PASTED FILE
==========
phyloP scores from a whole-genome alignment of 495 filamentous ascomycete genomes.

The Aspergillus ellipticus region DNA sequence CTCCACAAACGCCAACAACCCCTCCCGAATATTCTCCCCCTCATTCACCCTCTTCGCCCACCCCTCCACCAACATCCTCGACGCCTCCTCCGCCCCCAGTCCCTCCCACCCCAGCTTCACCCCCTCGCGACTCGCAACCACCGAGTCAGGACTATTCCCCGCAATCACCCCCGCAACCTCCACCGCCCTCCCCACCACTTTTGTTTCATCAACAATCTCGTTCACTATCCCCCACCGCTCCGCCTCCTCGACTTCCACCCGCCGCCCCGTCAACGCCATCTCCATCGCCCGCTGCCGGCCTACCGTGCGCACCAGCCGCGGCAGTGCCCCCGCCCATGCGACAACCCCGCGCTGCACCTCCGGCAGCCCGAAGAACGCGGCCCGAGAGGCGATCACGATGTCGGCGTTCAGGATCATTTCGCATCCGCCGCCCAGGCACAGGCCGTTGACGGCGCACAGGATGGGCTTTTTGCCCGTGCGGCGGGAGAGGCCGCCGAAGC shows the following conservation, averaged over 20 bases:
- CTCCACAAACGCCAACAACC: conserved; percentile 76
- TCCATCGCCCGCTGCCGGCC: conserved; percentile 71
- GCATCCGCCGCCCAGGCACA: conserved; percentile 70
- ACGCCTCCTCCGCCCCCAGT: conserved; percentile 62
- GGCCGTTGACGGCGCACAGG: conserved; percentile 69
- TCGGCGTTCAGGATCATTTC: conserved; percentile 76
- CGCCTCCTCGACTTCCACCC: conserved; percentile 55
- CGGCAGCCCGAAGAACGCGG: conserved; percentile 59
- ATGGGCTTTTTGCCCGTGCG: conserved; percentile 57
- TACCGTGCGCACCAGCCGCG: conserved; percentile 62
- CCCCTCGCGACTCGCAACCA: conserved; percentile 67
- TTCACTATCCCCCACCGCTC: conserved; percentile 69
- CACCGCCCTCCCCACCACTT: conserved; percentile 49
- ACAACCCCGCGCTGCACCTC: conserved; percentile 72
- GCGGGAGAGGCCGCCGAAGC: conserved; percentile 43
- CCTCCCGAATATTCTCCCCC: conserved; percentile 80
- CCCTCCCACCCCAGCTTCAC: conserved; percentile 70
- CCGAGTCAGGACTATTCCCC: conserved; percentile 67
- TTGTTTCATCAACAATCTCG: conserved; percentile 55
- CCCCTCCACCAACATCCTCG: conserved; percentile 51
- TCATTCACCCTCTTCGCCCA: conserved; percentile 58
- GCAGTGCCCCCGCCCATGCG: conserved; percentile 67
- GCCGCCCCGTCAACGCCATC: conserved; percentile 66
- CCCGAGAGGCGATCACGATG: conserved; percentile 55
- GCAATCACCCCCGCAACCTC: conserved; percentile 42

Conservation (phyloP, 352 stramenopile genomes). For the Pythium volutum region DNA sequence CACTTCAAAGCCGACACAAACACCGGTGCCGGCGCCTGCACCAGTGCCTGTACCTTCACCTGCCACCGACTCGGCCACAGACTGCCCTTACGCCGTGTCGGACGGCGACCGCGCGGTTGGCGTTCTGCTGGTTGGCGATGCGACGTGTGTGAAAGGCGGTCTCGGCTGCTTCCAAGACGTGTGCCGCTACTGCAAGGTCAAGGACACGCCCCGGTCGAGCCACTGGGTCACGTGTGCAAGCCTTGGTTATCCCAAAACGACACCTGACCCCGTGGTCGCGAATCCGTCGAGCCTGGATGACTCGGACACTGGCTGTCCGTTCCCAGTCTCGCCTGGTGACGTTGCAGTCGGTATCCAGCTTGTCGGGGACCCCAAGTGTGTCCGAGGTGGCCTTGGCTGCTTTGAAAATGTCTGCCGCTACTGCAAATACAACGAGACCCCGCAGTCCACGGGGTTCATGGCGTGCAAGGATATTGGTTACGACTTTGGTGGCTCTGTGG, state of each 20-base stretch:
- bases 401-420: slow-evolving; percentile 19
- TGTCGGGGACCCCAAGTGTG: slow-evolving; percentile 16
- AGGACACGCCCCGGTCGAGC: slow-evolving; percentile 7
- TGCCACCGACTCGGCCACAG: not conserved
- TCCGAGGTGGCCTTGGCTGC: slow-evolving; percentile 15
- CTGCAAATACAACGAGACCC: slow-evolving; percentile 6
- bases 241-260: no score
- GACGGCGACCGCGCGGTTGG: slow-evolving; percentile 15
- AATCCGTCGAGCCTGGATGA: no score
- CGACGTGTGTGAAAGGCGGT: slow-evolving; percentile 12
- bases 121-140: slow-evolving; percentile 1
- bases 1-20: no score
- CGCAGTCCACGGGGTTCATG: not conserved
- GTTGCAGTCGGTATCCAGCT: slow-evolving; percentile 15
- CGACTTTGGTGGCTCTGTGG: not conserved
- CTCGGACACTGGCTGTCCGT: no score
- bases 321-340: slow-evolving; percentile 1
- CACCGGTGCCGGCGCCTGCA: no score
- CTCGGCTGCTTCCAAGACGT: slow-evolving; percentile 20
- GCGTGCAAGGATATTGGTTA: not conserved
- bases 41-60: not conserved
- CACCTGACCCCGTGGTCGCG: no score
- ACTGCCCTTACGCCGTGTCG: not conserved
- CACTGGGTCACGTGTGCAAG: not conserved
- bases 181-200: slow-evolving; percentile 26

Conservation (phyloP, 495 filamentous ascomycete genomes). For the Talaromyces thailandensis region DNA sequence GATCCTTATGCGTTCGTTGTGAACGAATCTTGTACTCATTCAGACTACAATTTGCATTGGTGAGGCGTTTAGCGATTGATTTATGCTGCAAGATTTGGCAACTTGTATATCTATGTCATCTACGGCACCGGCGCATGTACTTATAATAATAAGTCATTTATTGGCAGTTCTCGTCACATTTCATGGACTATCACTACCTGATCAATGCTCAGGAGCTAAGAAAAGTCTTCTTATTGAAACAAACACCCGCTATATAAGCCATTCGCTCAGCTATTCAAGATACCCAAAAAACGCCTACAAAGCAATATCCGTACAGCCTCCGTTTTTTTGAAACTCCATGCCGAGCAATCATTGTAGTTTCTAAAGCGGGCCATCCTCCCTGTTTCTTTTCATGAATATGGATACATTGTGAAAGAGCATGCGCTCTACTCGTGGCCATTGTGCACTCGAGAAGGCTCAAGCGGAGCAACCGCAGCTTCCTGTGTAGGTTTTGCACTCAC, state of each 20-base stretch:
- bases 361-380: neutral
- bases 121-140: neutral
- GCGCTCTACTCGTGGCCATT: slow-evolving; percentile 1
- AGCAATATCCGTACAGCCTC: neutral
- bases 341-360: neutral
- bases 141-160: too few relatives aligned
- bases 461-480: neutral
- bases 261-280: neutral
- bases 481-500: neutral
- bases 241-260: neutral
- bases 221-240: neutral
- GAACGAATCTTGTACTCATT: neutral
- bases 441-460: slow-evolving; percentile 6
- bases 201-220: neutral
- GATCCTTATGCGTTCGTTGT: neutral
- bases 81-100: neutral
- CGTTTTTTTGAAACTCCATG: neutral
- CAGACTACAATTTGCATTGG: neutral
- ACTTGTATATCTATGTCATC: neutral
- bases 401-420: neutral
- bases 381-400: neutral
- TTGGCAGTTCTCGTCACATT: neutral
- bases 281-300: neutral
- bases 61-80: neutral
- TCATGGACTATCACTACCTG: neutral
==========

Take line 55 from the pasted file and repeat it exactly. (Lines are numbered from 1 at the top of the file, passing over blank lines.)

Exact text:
- bases 361-380: neutral